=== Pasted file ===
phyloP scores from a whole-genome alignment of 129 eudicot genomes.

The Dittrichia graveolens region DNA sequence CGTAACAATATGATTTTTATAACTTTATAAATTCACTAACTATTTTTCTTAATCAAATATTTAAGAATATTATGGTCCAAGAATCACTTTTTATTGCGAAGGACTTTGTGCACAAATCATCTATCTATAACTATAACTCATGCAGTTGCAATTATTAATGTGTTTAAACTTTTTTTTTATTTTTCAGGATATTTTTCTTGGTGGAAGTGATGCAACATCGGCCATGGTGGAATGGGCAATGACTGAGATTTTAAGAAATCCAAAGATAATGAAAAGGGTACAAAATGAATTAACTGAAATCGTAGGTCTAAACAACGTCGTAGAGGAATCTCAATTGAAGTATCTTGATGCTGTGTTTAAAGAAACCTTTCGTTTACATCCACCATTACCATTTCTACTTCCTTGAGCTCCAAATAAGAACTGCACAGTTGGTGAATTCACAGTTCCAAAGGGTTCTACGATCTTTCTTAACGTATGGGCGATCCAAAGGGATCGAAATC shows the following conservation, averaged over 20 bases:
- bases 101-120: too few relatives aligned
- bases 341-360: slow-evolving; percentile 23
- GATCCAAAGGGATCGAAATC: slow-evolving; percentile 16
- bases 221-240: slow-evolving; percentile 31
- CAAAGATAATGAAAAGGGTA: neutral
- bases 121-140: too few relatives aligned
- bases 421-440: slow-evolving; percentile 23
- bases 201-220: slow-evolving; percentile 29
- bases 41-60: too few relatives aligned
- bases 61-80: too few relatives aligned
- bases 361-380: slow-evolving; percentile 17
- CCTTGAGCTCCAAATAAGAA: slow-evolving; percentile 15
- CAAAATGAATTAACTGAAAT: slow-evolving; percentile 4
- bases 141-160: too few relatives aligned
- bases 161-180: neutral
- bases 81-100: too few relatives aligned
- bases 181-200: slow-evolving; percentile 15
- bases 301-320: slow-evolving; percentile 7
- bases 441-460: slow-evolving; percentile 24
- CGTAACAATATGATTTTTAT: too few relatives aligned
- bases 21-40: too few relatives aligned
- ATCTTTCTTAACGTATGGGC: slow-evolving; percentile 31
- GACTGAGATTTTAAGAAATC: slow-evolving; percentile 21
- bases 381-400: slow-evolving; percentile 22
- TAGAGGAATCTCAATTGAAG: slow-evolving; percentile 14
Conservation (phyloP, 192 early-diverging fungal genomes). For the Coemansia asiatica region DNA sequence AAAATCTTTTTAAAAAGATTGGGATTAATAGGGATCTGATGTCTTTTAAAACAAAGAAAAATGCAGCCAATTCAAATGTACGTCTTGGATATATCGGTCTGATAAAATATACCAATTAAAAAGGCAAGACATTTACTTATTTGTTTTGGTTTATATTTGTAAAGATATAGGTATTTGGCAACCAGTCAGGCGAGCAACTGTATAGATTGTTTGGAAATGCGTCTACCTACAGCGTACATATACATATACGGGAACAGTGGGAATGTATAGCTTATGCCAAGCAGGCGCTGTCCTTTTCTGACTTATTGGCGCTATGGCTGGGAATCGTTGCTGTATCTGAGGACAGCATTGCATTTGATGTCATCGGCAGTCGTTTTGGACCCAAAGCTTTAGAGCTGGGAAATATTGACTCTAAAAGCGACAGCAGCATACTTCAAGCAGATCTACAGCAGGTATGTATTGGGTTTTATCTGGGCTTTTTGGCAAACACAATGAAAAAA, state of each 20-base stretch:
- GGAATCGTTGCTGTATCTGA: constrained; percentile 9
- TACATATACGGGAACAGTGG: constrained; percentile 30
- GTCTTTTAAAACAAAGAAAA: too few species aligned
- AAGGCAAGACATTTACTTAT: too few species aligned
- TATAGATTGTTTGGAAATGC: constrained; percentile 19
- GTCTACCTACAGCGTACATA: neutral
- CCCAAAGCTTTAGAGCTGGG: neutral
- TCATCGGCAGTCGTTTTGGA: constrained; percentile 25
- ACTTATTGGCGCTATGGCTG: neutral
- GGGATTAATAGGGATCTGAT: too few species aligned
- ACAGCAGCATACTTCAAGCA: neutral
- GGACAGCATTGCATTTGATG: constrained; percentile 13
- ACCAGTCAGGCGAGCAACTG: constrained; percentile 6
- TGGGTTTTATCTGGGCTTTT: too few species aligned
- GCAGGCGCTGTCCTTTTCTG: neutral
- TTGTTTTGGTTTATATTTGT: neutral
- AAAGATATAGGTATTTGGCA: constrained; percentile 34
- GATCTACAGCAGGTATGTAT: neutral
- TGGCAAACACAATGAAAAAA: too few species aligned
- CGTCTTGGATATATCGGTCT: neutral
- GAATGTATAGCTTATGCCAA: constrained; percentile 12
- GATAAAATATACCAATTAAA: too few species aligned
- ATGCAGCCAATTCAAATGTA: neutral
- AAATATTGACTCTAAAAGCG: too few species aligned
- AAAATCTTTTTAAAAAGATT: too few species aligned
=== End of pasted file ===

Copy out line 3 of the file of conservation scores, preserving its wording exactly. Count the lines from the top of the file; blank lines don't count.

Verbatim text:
- bases 101-120: too few relatives aligned